Beans Are Powerful Antioxidants

Free radical damage takes its toll on your skin, immune system and brain. You may know that antioxidants from foods like blueberries, green tea, turmeric and pomegranate can help prevent this damage. Beans have as much or more antioxidants than these other foods. They also have unique antioxidants that can block enzymes, called α-glucosidase and pancreatic lipase, that lead to weight gain and diabetes. Beans highest in these antioxidants include mung and aduki beans. [2]

Beans Can Help Lower Blood Pressure

Over eight studies have been carefully done to see if adding beans to the diet could improve blood pressure. All studies showed that bean intake significantly lowered systolic (top number) and diastolic (bottom number) blood pressure. [3] The types studied included pinto, navy, northern, peas and black beans.

Beans Can Help Prevent Cancer

Cancer is second only to heart disease when it comes to adult death. The most common types of cancer for adults include breast, liver, colorectal, prostate and gastric. Not only do beans dramatically reduce the risk of all of these types of cancers [4, 5] but an extract of beans, called IP6, is being studied as a possible medicine to combat cancer. [6]

Beans Can Help Lower Cholesterol

Adding as little as one serving of beans daily can lower the dangerous LDL-C enough to decrease the risk of heart disease by up to 25 percent. [7]

Beans Can Help Reduce Cravings

Ever struggle with cravings for sweets or snack foods? Beans can help reduce cravings and cause you to prefer healthier foods.

In a study, 42 people had roughly four ounces of chick peas added to their daily diets for four weeks. By the end of 12 weeks, participants were spontaneously eating less food from all sources, especially snack foods made from flour products, like chips and crackers. Bowel regularity and overall digestive symptoms improved significantly for the group. [8]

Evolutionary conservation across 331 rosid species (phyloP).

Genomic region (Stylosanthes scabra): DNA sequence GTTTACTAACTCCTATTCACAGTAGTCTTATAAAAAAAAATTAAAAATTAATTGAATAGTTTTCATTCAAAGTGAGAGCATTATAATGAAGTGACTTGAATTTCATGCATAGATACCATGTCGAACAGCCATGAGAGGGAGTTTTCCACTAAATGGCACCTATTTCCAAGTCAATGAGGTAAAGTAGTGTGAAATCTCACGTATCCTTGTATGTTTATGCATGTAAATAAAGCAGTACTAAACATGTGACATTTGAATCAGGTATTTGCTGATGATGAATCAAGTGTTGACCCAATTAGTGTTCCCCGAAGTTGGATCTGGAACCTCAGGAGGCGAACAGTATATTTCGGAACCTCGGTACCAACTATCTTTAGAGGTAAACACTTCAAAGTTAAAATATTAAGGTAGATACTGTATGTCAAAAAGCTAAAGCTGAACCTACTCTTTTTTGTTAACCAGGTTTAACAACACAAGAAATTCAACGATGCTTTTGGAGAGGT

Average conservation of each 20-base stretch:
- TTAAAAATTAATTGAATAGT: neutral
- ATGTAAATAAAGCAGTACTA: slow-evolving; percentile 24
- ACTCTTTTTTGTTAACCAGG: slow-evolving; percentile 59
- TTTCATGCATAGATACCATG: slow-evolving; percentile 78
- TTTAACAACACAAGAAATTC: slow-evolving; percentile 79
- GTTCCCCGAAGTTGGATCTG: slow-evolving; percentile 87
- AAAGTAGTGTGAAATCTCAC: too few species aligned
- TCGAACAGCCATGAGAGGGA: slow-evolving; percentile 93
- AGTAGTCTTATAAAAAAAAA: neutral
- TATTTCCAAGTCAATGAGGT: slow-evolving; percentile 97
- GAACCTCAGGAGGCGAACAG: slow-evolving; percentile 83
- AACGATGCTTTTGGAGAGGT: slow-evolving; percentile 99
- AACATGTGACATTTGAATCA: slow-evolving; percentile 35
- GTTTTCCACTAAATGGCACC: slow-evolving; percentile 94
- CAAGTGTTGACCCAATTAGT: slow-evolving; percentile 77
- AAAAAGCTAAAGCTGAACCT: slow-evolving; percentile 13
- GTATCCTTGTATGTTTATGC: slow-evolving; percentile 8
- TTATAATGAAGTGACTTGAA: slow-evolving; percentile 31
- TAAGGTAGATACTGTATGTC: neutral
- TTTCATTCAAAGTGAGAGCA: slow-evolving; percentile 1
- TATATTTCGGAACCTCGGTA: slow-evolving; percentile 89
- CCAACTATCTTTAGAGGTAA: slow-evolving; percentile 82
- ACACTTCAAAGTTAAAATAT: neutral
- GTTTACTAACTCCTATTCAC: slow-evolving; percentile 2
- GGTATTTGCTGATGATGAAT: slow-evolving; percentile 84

Beans Can Help Raise Energy and Help Weight Loss

In another recent study, 35 obese men were randomly assigned to one of four diets for eight weeks, one of which was high in beans. Their weight, body composition, cholesterol levels and metabolic rate were all measured before and after the dietary change. The group on the high-bean diet saw health improvements, such as substantial fat loss, lower cholesterol, lower blood pressure and a higher rate of energy production over the eight-week period. [9]

Beans Can Help Improve the Intestinal Flora

You likely know how good bacteria are important to good immune function, skin repair and regular digestion. These organisms help because they produce short chain fats that heal our intestinal lining and lower the risks of colorectal cancer. We get tiny amounts of short chain fats from foods like coconut and butter; however, the vast majority, like butyrate, acetate and propionate, are made by intestinal bacteria when they are given the types of fiber found in beans. One of the easiest ways to keep your good flora strong is to eat beans regularly. [10]

Beans Can Help Kill Fungus

Processed food, antibiotics, oral contraceptives and stress can all lead to intestinal yeast. Yeast is bad because it can weaken your immune system and create toxins that raise inflammation. Compounds found in beans have been shown to kill fungus and prevent yeast infections. [11]